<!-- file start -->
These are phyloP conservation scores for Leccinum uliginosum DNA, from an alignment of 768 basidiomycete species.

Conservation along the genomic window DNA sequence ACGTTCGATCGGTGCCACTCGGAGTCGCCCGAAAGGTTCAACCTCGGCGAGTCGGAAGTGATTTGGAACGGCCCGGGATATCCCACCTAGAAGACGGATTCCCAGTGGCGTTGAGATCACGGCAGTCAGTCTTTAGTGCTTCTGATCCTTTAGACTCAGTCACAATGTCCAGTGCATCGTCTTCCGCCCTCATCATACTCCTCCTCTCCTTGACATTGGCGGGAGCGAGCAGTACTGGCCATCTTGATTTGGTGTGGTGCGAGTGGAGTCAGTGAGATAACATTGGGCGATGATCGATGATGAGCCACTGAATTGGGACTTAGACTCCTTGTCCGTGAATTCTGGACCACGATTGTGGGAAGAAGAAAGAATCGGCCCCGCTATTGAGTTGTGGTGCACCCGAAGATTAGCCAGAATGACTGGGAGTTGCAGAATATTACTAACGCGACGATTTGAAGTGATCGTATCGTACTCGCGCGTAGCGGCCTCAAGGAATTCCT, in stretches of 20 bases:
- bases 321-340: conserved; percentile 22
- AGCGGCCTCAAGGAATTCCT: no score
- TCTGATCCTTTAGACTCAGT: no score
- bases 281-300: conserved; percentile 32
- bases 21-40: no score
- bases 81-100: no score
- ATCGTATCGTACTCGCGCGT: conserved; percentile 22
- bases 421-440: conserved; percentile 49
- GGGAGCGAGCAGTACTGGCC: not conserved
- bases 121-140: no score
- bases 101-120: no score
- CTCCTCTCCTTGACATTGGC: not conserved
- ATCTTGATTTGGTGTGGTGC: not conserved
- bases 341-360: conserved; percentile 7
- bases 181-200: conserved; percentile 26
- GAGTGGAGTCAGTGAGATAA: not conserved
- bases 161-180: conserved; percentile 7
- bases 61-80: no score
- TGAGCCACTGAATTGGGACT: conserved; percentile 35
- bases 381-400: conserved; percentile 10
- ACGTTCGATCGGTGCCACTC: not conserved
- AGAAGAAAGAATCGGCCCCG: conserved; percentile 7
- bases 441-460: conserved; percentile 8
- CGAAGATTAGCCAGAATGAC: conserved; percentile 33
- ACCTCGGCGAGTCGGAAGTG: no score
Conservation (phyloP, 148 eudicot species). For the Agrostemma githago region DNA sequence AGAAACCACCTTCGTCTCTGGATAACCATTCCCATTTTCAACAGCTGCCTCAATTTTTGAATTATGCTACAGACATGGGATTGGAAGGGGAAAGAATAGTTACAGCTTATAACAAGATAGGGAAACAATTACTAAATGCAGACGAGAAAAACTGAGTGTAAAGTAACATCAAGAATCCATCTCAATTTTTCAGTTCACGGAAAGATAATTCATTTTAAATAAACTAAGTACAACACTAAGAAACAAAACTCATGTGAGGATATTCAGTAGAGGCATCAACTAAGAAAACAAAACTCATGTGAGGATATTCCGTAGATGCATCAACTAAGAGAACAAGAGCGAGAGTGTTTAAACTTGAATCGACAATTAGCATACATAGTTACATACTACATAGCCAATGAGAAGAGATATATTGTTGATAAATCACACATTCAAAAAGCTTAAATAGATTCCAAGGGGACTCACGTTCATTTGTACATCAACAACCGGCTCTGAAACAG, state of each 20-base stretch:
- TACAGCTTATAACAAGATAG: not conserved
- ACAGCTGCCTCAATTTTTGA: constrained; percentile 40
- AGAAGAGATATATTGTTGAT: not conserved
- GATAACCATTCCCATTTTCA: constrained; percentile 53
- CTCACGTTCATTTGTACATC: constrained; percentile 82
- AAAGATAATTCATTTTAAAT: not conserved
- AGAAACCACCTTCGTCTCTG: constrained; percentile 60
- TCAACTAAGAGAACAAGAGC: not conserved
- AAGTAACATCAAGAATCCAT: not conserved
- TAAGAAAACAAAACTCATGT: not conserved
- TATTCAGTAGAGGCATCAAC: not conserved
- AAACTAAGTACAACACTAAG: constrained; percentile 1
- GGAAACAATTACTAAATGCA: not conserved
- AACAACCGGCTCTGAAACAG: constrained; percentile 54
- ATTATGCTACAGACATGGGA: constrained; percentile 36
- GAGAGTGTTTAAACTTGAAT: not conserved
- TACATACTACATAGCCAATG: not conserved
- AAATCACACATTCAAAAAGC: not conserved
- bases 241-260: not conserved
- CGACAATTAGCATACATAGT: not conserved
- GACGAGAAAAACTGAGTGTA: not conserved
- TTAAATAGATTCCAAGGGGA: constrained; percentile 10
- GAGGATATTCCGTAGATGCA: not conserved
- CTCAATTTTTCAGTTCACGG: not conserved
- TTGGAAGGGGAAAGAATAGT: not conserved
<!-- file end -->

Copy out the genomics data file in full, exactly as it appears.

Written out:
These are phyloP conservation scores for Leccinum uliginosum DNA, from an alignment of 768 basidiomycete species.

Conservation along the genomic window DNA sequence ACGTTCGATCGGTGCCACTCGGAGTCGCCCGAAAGGTTCAACCTCGGCGAGTCGGAAGTGATTTGGAACGGCCCGGGATATCCCACCTAGAAGACGGATTCCCAGTGGCGTTGAGATCACGGCAGTCAGTCTTTAGTGCTTCTGATCCTTTAGACTCAGTCACAATGTCCAGTGCATCGTCTTCCGCCCTCATCATACTCCTCCTCTCCTTGACATTGGCGGGAGCGAGCAGTACTGGCCATCTTGATTTGGTGTGGTGCGAGTGGAGTCAGTGAGATAACATTGGGCGATGATCGATGATGAGCCACTGAATTGGGACTTAGACTCCTTGTCCGTGAATTCTGGACCACGATTGTGGGAAGAAGAAAGAATCGGCCCCGCTATTGAGTTGTGGTGCACCCGAAGATTAGCCAGAATGACTGGGAGTTGCAGAATATTACTAACGCGACGATTTGAAGTGATCGTATCGTACTCGCGCGTAGCGGCCTCAAGGAATTCCT, in stretches of 20 bases:
- bases 321-340: conserved; percentile 22
- AGCGGCCTCAAGGAATTCCT: no score
- TCTGATCCTTTAGACTCAGT: no score
- bases 281-300: conserved; percentile 32
- bases 21-40: no score
- bases 81-100: no score
- ATCGTATCGTACTCGCGCGT: conserved; percentile 22
- bases 421-440: conserved; percentile 49
- GGGAGCGAGCAGTACTGGCC: not conserved
- bases 121-140: no score
- bases 101-120: no score
- CTCCTCTCCTTGACATTGGC: not conserved
- ATCTTGATTTGGTGTGGTGC: not conserved
- bases 341-360: conserved; percentile 7
- bases 181-200: conserved; percentile 26
- GAGTGGAGTCAGTGAGATAA: not conserved
- bases 161-180: conserved; percentile 7
- bases 61-80: no score
- TGAGCCACTGAATTGGGACT: conserved; percentile 35
- bases 381-400: conserved; percentile 10
- ACGTTCGATCGGTGCCACTC: not conserved
- AGAAGAAAGAATCGGCCCCG: conserved; percentile 7
- bases 441-460: conserved; percentile 8
- CGAAGATTAGCCAGAATGAC: conserved; percentile 33
- ACCTCGGCGAGTCGGAAGTG: no score
Conservation (phyloP, 148 eudicot species). For the Agrostemma githago region DNA sequence AGAAACCACCTTCGTCTCTGGATAACCATTCCCATTTTCAACAGCTGCCTCAATTTTTGAATTATGCTACAGACATGGGATTGGAAGGGGAAAGAATAGTTACAGCTTATAACAAGATAGGGAAACAATTACTAAATGCAGACGAGAAAAACTGAGTGTAAAGTAACATCAAGAATCCATCTCAATTTTTCAGTTCACGGAAAGATAATTCATTTTAAATAAACTAAGTACAACACTAAGAAACAAAACTCATGTGAGGATATTCAGTAGAGGCATCAACTAAGAAAACAAAACTCATGTGAGGATATTCCGTAGATGCATCAACTAAGAGAACAAGAGCGAGAGTGTTTAAACTTGAATCGACAATTAGCATACATAGTTACATACTACATAGCCAATGAGAAGAGATATATTGTTGATAAATCACACATTCAAAAAGCTTAAATAGATTCCAAGGGGACTCACGTTCATTTGTACATCAACAACCGGCTCTGAAACAG, state of each 20-base stretch:
- TACAGCTTATAACAAGATAG: not conserved
- ACAGCTGCCTCAATTTTTGA: constrained; percentile 40
- AGAAGAGATATATTGTTGAT: not conserved
- GATAACCATTCCCATTTTCA: constrained; percentile 53
- CTCACGTTCATTTGTACATC: constrained; percentile 82
- AAAGATAATTCATTTTAAAT: not conserved
- AGAAACCACCTTCGTCTCTG: constrained; percentile 60
- TCAACTAAGAGAACAAGAGC: not conserved
- AAGTAACATCAAGAATCCAT: not conserved
- TAAGAAAACAAAACTCATGT: not conserved
- TATTCAGTAGAGGCATCAAC: not conserved
- AAACTAAGTACAACACTAAG: constrained; percentile 1
- GGAAACAATTACTAAATGCA: not conserved
- AACAACCGGCTCTGAAACAG: constrained; percentile 54
- ATTATGCTACAGACATGGGA: constrained; percentile 36
- GAGAGTGTTTAAACTTGAAT: not conserved
- TACATACTACATAGCCAATG: not conserved
- AAATCACACATTCAAAAAGC: not conserved
- bases 241-260: not conserved
- CGACAATTAGCATACATAGT: not conserved
- GACGAGAAAAACTGAGTGTA: not conserved
- TTAAATAGATTCCAAGGGGA: constrained; percentile 10
- GAGGATATTCCGTAGATGCA: not conserved
- CTCAATTTTTCAGTTCACGG: not conserved
- TTGGAAGGGGAAAGAATAGT: not conserved